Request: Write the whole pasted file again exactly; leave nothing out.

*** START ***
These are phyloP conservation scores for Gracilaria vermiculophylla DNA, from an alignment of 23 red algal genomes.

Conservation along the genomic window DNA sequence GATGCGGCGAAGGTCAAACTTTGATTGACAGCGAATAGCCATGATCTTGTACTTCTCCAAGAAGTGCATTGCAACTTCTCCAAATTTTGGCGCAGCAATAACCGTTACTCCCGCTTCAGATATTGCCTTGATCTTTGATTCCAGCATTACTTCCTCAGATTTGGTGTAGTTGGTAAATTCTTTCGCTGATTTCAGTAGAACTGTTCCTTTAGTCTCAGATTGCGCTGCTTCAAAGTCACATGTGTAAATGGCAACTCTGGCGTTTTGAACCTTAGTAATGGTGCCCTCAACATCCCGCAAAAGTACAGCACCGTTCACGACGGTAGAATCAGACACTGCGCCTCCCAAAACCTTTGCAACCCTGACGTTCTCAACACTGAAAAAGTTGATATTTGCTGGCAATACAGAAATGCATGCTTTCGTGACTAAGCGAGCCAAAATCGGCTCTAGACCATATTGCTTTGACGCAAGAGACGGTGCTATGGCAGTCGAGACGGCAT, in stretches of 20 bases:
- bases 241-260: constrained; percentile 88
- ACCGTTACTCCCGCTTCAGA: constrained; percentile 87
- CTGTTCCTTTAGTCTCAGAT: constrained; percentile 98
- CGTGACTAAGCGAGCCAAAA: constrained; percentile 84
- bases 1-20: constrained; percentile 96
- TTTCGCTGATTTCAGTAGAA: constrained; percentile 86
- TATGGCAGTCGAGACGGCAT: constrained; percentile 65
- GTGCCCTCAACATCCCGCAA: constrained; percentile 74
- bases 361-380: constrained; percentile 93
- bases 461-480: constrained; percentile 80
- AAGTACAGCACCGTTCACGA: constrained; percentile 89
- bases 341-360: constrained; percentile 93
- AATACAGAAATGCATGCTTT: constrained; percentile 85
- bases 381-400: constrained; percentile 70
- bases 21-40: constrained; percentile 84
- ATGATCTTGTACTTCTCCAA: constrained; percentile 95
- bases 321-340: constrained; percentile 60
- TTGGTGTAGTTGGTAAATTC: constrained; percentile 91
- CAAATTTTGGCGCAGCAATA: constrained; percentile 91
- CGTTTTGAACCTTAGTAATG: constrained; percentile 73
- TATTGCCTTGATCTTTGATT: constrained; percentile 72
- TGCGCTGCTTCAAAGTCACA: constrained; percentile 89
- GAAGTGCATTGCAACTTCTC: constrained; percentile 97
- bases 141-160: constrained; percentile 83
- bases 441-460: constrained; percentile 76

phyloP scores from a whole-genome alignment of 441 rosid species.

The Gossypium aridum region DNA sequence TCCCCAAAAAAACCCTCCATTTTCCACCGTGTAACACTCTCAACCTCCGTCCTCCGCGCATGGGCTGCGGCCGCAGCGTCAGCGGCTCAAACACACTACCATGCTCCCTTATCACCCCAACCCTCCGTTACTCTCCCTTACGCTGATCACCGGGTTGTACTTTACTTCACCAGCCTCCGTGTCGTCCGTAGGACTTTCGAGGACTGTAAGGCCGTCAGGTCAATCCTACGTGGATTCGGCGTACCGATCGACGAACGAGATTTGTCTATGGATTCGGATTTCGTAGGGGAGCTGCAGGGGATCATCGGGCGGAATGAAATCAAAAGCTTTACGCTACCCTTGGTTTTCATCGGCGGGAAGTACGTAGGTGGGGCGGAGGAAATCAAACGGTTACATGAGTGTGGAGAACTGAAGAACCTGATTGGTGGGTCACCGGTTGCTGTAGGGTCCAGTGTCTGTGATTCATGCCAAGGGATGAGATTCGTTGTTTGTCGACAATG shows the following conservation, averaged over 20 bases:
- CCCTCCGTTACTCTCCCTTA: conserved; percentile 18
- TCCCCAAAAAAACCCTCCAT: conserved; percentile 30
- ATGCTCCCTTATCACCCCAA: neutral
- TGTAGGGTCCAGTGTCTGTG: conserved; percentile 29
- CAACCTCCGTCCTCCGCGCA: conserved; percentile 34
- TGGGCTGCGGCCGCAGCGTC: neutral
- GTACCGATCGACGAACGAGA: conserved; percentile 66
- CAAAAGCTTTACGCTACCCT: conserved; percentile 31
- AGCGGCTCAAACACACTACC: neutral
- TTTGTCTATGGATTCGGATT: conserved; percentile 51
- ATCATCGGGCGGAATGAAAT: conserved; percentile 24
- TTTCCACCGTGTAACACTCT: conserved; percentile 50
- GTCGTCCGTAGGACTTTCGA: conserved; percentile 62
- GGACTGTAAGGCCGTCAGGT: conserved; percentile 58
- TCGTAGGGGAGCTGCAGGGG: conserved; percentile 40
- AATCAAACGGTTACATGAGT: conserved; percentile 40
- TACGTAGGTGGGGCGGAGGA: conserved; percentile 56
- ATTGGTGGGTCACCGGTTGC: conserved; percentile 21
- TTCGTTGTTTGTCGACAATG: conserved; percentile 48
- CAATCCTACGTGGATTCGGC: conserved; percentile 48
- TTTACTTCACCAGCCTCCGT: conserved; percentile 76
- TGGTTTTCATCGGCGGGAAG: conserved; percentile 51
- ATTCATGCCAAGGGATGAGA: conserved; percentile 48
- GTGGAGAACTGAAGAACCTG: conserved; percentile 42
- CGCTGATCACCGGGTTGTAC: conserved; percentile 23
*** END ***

These are phyloP conservation scores for Gracilaria vermiculophylla DNA, from an alignment of 23 red algal genomes.

Conservation along the genomic window DNA sequence GATGCGGCGAAGGTCAAACTTTGATTGACAGCGAATAGCCATGATCTTGTACTTCTCCAAGAAGTGCATTGCAACTTCTCCAAATTTTGGCGCAGCAATAACCGTTACTCCCGCTTCAGATATTGCCTTGATCTTTGATTCCAGCATTACTTCCTCAGATTTGGTGTAGTTGGTAAATTCTTTCGCTGATTTCAGTAGAACTGTTCCTTTAGTCTCAGATTGCGCTGCTTCAAAGTCACATGTGTAAATGGCAACTCTGGCGTTTTGAACCTTAGTAATGGTGCCCTCAACATCCCGCAAAAGTACAGCACCGTTCACGACGGTAGAATCAGACACTGCGCCTCCCAAAACCTTTGCAACCCTGACGTTCTCAACACTGAAAAAGTTGATATTTGCTGGCAATACAGAAATGCATGCTTTCGTGACTAAGCGAGCCAAAATCGGCTCTAGACCATATTGCTTTGACGCAAGAGACGGTGCTATGGCAGTCGAGACGGCAT, in stretches of 20 bases:
- bases 241-260: constrained; percentile 88
- ACCGTTACTCCCGCTTCAGA: constrained; percentile 87
- CTGTTCCTTTAGTCTCAGAT: constrained; percentile 98
- CGTGACTAAGCGAGCCAAAA: constrained; percentile 84
- bases 1-20: constrained; percentile 96
- TTTCGCTGATTTCAGTAGAA: constrained; percentile 86
- TATGGCAGTCGAGACGGCAT: constrained; percentile 65
- GTGCCCTCAACATCCCGCAA: constrained; percentile 74
- bases 361-380: constrained; percentile 93
- bases 461-480: constrained; percentile 80
- AAGTACAGCACCGTTCACGA: constrained; percentile 89
- bases 341-360: constrained; percentile 93
- AATACAGAAATGCATGCTTT: constrained; percentile 85
- bases 381-400: constrained; percentile 70
- bases 21-40: constrained; percentile 84
- ATGATCTTGTACTTCTCCAA: constrained; percentile 95
- bases 321-340: constrained; percentile 60
- TTGGTGTAGTTGGTAAATTC: constrained; percentile 91
- CAAATTTTGGCGCAGCAATA: constrained; percentile 91
- CGTTTTGAACCTTAGTAATG: constrained; percentile 73
- TATTGCCTTGATCTTTGATT: constrained; percentile 72
- TGCGCTGCTTCAAAGTCACA: constrained; percentile 89
- GAAGTGCATTGCAACTTCTC: constrained; percentile 97
- bases 141-160: constrained; percentile 83
- bases 441-460: constrained; percentile 76

phyloP scores from a whole-genome alignment of 441 rosid species.

The Gossypium aridum region DNA sequence TCCCCAAAAAAACCCTCCATTTTCCACCGTGTAACACTCTCAACCTCCGTCCTCCGCGCATGGGCTGCGGCCGCAGCGTCAGCGGCTCAAACACACTACCATGCTCCCTTATCACCCCAACCCTCCGTTACTCTCCCTTACGCTGATCACCGGGTTGTACTTTACTTCACCAGCCTCCGTGTCGTCCGTAGGACTTTCGAGGACTGTAAGGCCGTCAGGTCAATCCTACGTGGATTCGGCGTACCGATCGACGAACGAGATTTGTCTATGGATTCGGATTTCGTAGGGGAGCTGCAGGGGATCATCGGGCGGAATGAAATCAAAAGCTTTACGCTACCCTTGGTTTTCATCGGCGGGAAGTACGTAGGTGGGGCGGAGGAAATCAAACGGTTACATGAGTGTGGAGAACTGAAGAACCTGATTGGTGGGTCACCGGTTGCTGTAGGGTCCAGTGTCTGTGATTCATGCCAAGGGATGAGATTCGTTGTTTGTCGACAATG shows the following conservation, averaged over 20 bases:
- CCCTCCGTTACTCTCCCTTA: conserved; percentile 18
- TCCCCAAAAAAACCCTCCAT: conserved; percentile 30
- ATGCTCCCTTATCACCCCAA: neutral
- TGTAGGGTCCAGTGTCTGTG: conserved; percentile 29
- CAACCTCCGTCCTCCGCGCA: conserved; percentile 34
- TGGGCTGCGGCCGCAGCGTC: neutral
- GTACCGATCGACGAACGAGA: conserved; percentile 66
- CAAAAGCTTTACGCTACCCT: conserved; percentile 31
- AGCGGCTCAAACACACTACC: neutral
- TTTGTCTATGGATTCGGATT: conserved; percentile 51
- ATCATCGGGCGGAATGAAAT: conserved; percentile 24
- TTTCCACCGTGTAACACTCT: conserved; percentile 50
- GTCGTCCGTAGGACTTTCGA: conserved; percentile 62
- GGACTGTAAGGCCGTCAGGT: conserved; percentile 58
- TCGTAGGGGAGCTGCAGGGG: conserved; percentile 40
- AATCAAACGGTTACATGAGT: conserved; percentile 40
- TACGTAGGTGGGGCGGAGGA: conserved; percentile 56
- ATTGGTGGGTCACCGGTTGC: conserved; percentile 21
- TTCGTTGTTTGTCGACAATG: conserved; percentile 48
- CAATCCTACGTGGATTCGGC: conserved; percentile 48
- TTTACTTCACCAGCCTCCGT: conserved; percentile 76
- TGGTTTTCATCGGCGGGAAG: conserved; percentile 51
- ATTCATGCCAAGGGATGAGA: conserved; percentile 48
- GTGGAGAACTGAAGAACCTG: conserved; percentile 42
- CGCTGATCACCGGGTTGTAC: conserved; percentile 23